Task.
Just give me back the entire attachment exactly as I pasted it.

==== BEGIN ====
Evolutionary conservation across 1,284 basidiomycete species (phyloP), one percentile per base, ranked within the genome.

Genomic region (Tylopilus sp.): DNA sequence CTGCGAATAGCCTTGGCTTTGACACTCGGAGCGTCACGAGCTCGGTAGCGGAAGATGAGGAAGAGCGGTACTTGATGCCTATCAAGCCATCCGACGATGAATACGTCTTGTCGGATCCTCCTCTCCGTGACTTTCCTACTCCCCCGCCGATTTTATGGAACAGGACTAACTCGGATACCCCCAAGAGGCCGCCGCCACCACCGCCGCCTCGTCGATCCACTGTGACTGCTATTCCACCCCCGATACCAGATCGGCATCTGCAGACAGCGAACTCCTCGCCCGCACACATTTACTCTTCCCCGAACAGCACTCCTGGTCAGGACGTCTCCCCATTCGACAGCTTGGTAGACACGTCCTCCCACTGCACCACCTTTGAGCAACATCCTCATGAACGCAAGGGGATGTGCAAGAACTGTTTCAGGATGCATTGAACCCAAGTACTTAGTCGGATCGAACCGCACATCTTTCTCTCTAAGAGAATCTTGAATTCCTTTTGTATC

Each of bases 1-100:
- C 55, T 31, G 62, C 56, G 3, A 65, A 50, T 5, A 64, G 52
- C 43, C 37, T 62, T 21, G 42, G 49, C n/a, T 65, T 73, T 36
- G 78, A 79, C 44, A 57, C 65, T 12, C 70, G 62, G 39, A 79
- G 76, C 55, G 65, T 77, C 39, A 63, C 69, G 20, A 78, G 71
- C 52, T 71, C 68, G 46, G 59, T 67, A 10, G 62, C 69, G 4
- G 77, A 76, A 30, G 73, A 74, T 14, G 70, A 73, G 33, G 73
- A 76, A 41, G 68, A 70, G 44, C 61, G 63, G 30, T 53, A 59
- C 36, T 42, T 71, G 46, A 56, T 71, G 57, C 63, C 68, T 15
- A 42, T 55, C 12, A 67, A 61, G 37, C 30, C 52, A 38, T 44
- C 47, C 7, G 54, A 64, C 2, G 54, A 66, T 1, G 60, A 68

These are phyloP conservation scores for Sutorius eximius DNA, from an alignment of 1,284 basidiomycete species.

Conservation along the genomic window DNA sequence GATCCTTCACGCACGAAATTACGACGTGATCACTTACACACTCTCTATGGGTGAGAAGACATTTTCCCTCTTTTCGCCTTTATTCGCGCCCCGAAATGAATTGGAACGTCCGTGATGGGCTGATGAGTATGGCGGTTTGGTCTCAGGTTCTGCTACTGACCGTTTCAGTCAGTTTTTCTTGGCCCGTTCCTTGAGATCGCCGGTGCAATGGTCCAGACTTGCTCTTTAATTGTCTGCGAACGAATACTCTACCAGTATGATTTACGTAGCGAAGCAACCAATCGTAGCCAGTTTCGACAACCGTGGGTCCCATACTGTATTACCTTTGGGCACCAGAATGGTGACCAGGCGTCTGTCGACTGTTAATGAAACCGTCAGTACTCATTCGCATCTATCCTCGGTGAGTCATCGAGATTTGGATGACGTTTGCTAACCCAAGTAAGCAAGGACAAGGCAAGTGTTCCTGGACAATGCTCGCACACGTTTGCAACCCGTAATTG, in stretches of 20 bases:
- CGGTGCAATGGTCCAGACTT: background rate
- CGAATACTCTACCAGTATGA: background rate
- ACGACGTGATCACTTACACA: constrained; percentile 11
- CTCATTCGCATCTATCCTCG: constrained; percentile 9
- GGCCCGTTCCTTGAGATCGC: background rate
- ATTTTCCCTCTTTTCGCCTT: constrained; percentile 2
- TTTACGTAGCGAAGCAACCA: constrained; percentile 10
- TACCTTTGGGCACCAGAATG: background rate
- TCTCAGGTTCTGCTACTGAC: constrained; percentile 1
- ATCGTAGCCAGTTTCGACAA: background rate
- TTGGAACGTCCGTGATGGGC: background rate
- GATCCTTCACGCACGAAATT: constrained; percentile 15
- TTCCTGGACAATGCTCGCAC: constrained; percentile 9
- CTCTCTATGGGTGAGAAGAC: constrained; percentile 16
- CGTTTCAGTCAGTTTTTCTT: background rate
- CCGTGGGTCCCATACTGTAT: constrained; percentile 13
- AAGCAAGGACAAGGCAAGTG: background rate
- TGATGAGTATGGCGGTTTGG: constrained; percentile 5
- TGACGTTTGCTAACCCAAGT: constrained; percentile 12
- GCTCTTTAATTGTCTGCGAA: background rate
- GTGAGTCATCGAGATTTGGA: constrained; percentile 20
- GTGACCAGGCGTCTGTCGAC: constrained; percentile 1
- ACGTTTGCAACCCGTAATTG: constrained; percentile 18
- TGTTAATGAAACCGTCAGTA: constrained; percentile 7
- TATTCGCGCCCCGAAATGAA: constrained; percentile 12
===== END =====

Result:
Evolutionary conservation across 1,284 basidiomycete species (phyloP), one percentile per base, ranked within the genome.

Genomic region (Tylopilus sp.): DNA sequence CTGCGAATAGCCTTGGCTTTGACACTCGGAGCGTCACGAGCTCGGTAGCGGAAGATGAGGAAGAGCGGTACTTGATGCCTATCAAGCCATCCGACGATGAATACGTCTTGTCGGATCCTCCTCTCCGTGACTTTCCTACTCCCCCGCCGATTTTATGGAACAGGACTAACTCGGATACCCCCAAGAGGCCGCCGCCACCACCGCCGCCTCGTCGATCCACTGTGACTGCTATTCCACCCCCGATACCAGATCGGCATCTGCAGACAGCGAACTCCTCGCCCGCACACATTTACTCTTCCCCGAACAGCACTCCTGGTCAGGACGTCTCCCCATTCGACAGCTTGGTAGACACGTCCTCCCACTGCACCACCTTTGAGCAACATCCTCATGAACGCAAGGGGATGTGCAAGAACTGTTTCAGGATGCATTGAACCCAAGTACTTAGTCGGATCGAACCGCACATCTTTCTCTCTAAGAGAATCTTGAATTCCTTTTGTATC

Each of bases 1-100:
- C 55, T 31, G 62, C 56, G 3, A 65, A 50, T 5, A 64, G 52
- C 43, C 37, T 62, T 21, G 42, G 49, C n/a, T 65, T 73, T 36
- G 78, A 79, C 44, A 57, C 65, T 12, C 70, G 62, G 39, A 79
- G 76, C 55, G 65, T 77, C 39, A 63, C 69, G 20, A 78, G 71
- C 52, T 71, C 68, G 46, G 59, T 67, A 10, G 62, C 69, G 4
- G 77, A 76, A 30, G 73, A 74, T 14, G 70, A 73, G 33, G 73
- A 76, A 41, G 68, A 70, G 44, C 61, G 63, G 30, T 53, A 59
- C 36, T 42, T 71, G 46, A 56, T 71, G 57, C 63, C 68, T 15
- A 42, T 55, C 12, A 67, A 61, G 37, C 30, C 52, A 38, T 44
- C 47, C 7, G 54, A 64, C 2, G 54, A 66, T 1, G 60, A 68

These are phyloP conservation scores for Sutorius eximius DNA, from an alignment of 1,284 basidiomycete species.

Conservation along the genomic window DNA sequence GATCCTTCACGCACGAAATTACGACGTGATCACTTACACACTCTCTATGGGTGAGAAGACATTTTCCCTCTTTTCGCCTTTATTCGCGCCCCGAAATGAATTGGAACGTCCGTGATGGGCTGATGAGTATGGCGGTTTGGTCTCAGGTTCTGCTACTGACCGTTTCAGTCAGTTTTTCTTGGCCCGTTCCTTGAGATCGCCGGTGCAATGGTCCAGACTTGCTCTTTAATTGTCTGCGAACGAATACTCTACCAGTATGATTTACGTAGCGAAGCAACCAATCGTAGCCAGTTTCGACAACCGTGGGTCCCATACTGTATTACCTTTGGGCACCAGAATGGTGACCAGGCGTCTGTCGACTGTTAATGAAACCGTCAGTACTCATTCGCATCTATCCTCGGTGAGTCATCGAGATTTGGATGACGTTTGCTAACCCAAGTAAGCAAGGACAAGGCAAGTGTTCCTGGACAATGCTCGCACACGTTTGCAACCCGTAATTG, in stretches of 20 bases:
- CGGTGCAATGGTCCAGACTT: background rate
- CGAATACTCTACCAGTATGA: background rate
- ACGACGTGATCACTTACACA: constrained; percentile 11
- CTCATTCGCATCTATCCTCG: constrained; percentile 9
- GGCCCGTTCCTTGAGATCGC: background rate
- ATTTTCCCTCTTTTCGCCTT: constrained; percentile 2
- TTTACGTAGCGAAGCAACCA: constrained; percentile 10
- TACCTTTGGGCACCAGAATG: background rate
- TCTCAGGTTCTGCTACTGAC: constrained; percentile 1
- ATCGTAGCCAGTTTCGACAA: background rate
- TTGGAACGTCCGTGATGGGC: background rate
- GATCCTTCACGCACGAAATT: constrained; percentile 15
- TTCCTGGACAATGCTCGCAC: constrained; percentile 9
- CTCTCTATGGGTGAGAAGAC: constrained; percentile 16
- CGTTTCAGTCAGTTTTTCTT: background rate
- CCGTGGGTCCCATACTGTAT: constrained; percentile 13
- AAGCAAGGACAAGGCAAGTG: background rate
- TGATGAGTATGGCGGTTTGG: constrained; percentile 5
- TGACGTTTGCTAACCCAAGT: constrained; percentile 12
- GCTCTTTAATTGTCTGCGAA: background rate
- GTGAGTCATCGAGATTTGGA: constrained; percentile 20
- GTGACCAGGCGTCTGTCGAC: constrained; percentile 1
- ACGTTTGCAACCCGTAATTG: constrained; percentile 18
- TGTTAATGAAACCGTCAGTA: constrained; percentile 7
- TATTCGCGCCCCGAAATGAA: constrained; percentile 12